Strasburg, 24, went through various stages of coping after he was shut down on Sept. 8 after 159 1/3 innings. He was angry and defiant at first, saying immediately after his final start, “I don’t know if I’m ever going to accept it, to be honest.” Nearly a month later, he was more subdued, admitting that time had helped him accept it, and even relenting that his late-season inconsistency was perhaps because of the innings increase from the previous year. Four months later, it still lingers — but less so.
“It’s still kind of a sore spot, to be honest,” he said Monday. “I wish it didn’t end up the way it did. But I can’t really worry about it anymore. The season’s over, and I don’t think anybody else on the team is playing the ‘what if’ scenario anymore. It’s all about looking to the future and looking into this coming season and preparing for that.”
Strasburg says he is already throwing bullpen sessions and feels great. His body is stronger and his right arm is well rested, more than 28 months removed from his Tommy John surgery. Golf and his recent charity event have kept him busy. And he has had time to reflect on his 2012 season, which the Nationals ended it in the heart of a pennant race out of concern for the long-term health of his surgically repaired elbow.
General Manager Mike Rizzo, the decision-maker on the shutdown, and Manager Davey Johnson watched Strasburg closely last year, particularly late in the season when the right-hander’s performances were inconsistent.
“I know there were obviously times during the season where I think [Johnson] tried to protect me a little bit more than other guys,” he said. “And I’m excited to have a little bit more of a leeway to be able to go out there and work through tough innings and go back out there when I’m feeling good, and not necessarily worry about pitch counts every time or the grand scheme of things like an innings limit.”
While Strasburg wouldn’t attach any specifics to his personal goals for next season, the Nationals are hoping he can hit 200 innings.
“I want to be the guy that can go out there and go at least seven, eight innings every time out,” he said. “I want to be the horse in the rotation that everybody can really rely on and is going to get that consistent starter.”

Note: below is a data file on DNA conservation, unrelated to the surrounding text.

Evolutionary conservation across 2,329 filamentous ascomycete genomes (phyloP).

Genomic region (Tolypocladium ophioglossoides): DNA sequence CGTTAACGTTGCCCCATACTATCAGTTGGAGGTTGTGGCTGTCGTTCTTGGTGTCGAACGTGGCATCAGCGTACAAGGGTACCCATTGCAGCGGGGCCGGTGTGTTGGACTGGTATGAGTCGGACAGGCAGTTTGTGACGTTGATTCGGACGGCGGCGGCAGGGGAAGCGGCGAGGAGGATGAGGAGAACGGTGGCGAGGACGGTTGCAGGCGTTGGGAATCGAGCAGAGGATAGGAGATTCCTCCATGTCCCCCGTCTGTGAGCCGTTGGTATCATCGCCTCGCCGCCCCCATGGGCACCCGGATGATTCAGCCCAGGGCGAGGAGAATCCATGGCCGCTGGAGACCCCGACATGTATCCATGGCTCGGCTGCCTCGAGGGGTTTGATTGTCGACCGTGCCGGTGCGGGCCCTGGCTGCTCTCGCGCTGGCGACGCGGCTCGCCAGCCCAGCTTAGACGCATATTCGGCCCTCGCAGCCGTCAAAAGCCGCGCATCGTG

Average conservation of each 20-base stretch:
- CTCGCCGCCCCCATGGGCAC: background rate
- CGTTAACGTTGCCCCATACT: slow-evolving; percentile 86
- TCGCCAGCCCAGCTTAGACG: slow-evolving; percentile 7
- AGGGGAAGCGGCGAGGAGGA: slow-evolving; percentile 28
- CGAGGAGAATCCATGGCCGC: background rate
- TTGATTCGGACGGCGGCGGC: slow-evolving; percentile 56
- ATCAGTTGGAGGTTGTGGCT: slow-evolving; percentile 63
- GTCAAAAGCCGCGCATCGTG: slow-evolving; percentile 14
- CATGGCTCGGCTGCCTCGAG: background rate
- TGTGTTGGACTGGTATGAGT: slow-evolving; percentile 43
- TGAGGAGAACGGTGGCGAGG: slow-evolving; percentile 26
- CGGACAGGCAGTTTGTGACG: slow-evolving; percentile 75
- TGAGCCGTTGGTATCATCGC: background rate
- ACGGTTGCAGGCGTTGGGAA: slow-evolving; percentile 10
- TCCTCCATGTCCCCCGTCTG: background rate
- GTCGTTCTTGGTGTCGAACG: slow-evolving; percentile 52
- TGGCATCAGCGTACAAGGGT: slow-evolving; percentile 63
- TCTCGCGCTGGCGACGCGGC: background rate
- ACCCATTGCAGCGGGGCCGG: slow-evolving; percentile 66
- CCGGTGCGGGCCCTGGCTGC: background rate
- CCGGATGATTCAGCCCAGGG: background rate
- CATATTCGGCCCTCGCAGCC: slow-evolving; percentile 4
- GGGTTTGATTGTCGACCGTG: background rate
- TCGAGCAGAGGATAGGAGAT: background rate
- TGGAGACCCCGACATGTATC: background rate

Strasburg missed Saturday’s NatsFest to be in San Diego with his third annual 5K fun run and walk that benefits his former baseball team at San Diego State.
Because of California’s budget cutbacks, Strasburg helps supplement the baseball team’s shortfalls with funds raised by the event. He hopes it will help with their travel budget, field maintenance and improvements to the baseball facilities.
Nearly 1,000 people participated in the event this year, slightly fewer than before because of the poor weather on the day of the event. Strasburg is awaiting a final tally on the amount of money that will be donated. Unlike past years, he didn’t run in the event and instead waited at the finish line, high-fiving the first finishers and presenting the awards.
After he was shut down following a bad start against the Miami Marlins, the Nationals allowed Strasburg to play catch. But after the season ended, they wanted him to rest. After Christmas, he started playing catch again. He threw his first bullpen session Friday and the second Monday, his close friend and college battery mate Erik Castro catching.
“I think I’ve made huge strides this offseason as far as building strength,” Strasburg said. “I’m kinda starting to notice my body changing and I’m starting to mature a little bit more as I get a little bit older.”
Talking from San Diego on Monday, Strasburg sounded relaxed and comfortable. He has rested, spent time playing golf, and even followed Tiger Woods closely on his round Sunday at the PGA Tour event at Torrey Pines. Pitching coach Steve McCatty has called every month to check in. Strasburg has copies of the film on every one of his starts from last season, has pored over them and picked up on his flaws.
When he was throwing well, he was relaxed on the mound, his mechanics were fluid and he “didn’t necessarily come out guns blazing, trying to throw the dirtiest pitch every time.” He struggled when he allowed his mechanics to slip and didn’t adjust.
“The big thing that I want to change is not to necessarily hit the panic button when it happens,” Strasburg said. “Instead of just to try and throw harder and generate more spin on breaking balls or more movement on the change-up, to really just take a step back and get back to basics of just pitching to contact and really just letting our great defense do their job.”